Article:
Somehow, in the course of singing four or five songs as "the meanest elf in town," Maddie discovered a confidence onstage she thought she had lost.
With music back on the table, her parents enrolled her in lessons with Diane Sheets, a professional vocal coach in Nashville. Although Maddie no longer takes lessons from Sheets, she developed tremendously since taking the lessons, her father said.
"Many times, when you see 11- or 12-year-olds who show some promise, you wonder how they'll develop and change during their teen years," Bales said. "I think she's really grown by leaps and bounds over the last couple of years as far as her vocal prowess is concerned."
Two years ago, Maddie's mother suggested that, even if Maddie didn't want to perform in public, she could still share her music through the Internet. At first, her father said, he and Maddie were reluctant to record anything, but after seeing how much positive has come out of doing so, it was the right decision.
Last year, Maddie and her father won a $2,000 first prize in the VocoPro Singing Competition, a contest for vocalists through Facebook.
Performing for digital audiences reignited Maddie's passion for the stage.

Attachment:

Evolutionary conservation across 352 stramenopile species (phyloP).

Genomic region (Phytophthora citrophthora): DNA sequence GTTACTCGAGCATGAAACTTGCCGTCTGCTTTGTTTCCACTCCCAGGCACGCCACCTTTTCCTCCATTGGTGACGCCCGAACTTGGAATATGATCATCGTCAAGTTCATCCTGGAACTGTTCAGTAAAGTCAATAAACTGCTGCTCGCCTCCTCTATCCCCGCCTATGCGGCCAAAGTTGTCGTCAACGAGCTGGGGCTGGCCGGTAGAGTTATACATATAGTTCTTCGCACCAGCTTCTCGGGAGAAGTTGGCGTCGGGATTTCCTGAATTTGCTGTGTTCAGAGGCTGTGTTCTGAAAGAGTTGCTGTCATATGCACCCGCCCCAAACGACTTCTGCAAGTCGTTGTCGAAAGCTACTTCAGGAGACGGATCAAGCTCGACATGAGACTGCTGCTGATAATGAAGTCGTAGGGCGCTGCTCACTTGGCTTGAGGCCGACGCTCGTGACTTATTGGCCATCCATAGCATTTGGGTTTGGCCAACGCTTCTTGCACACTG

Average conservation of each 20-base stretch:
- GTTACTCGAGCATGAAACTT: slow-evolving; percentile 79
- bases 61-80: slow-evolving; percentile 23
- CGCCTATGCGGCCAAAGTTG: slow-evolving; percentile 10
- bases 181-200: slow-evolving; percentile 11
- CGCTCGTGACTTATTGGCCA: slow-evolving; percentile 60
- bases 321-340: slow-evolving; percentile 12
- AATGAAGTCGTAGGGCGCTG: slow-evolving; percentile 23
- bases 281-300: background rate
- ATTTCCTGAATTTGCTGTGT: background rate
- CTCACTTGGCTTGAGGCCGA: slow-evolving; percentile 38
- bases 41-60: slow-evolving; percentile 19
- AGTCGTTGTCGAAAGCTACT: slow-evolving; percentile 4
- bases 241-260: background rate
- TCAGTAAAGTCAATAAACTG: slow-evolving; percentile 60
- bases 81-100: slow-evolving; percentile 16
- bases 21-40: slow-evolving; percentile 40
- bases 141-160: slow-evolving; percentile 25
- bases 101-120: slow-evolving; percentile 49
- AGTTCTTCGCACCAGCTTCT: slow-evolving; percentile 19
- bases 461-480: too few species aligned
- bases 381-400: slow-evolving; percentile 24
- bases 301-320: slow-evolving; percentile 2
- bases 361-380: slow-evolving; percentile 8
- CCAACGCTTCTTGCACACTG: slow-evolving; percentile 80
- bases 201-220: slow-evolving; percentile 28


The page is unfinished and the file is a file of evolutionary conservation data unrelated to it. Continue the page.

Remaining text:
She has performed several times on the now-defunct "Nashville Traditions" radio show based out of Bell Buckle, Tenn., and "The Old Time Country Radio Show," which is broadcast from the BBQ Caboose Cafe in Lynchburg, Tenn.
Maddie and her father have been tapped three times to headline shows at the Acoustic Cafe in Ringgold, Ga. She also sang at the Williamson County Fair and performed the national anthem at the 2011 TSSAA Boys State Basketball Championships in Murfreesboro, Tenn.
So far, Maddie has made $3,000-$4,000 through her music, all of which has been earmarked for recording equipment, studio time to record a debut album and other things.
"I'm also saving it for clothes and makeup," she said, laughing.
At 14, Maddie is still too young to audition for "American Idol." Even when she meets the minimum age requirement when she turns 15 in August, she said she isn't interested in following in the footsteps of North Georgia "American Idol" finalist Lauren Alaina.
Now an architect, Bales spent several years performing with bands in Chattanooga and Nashville. He said he wants to shelter Maddie from the harsh criticism she would face on "Idol" in favor of continuing to build in popularity on YouTube.
In the meantime, he said, he's just happy the two of them have something to bond over.
"I love playing with her," he said, laughing. "She and I have a blast when we perform together. I hate that will end someday, but I know it will."
Casey Phillips has worked as a features reporter in the Life department since May 2007. He writes about entertainment, young adults, technology and people of interest. Casey hails from Knoxville and earned a bachelor of science degree in journalism and a bachelor of arts in German. He previously worked as the features editor for Sidelines at Middle Tennessee State University. Casey received the East Tennessee Society of Professional Journalists Award of Excellence for Reviewing/Criticism in ...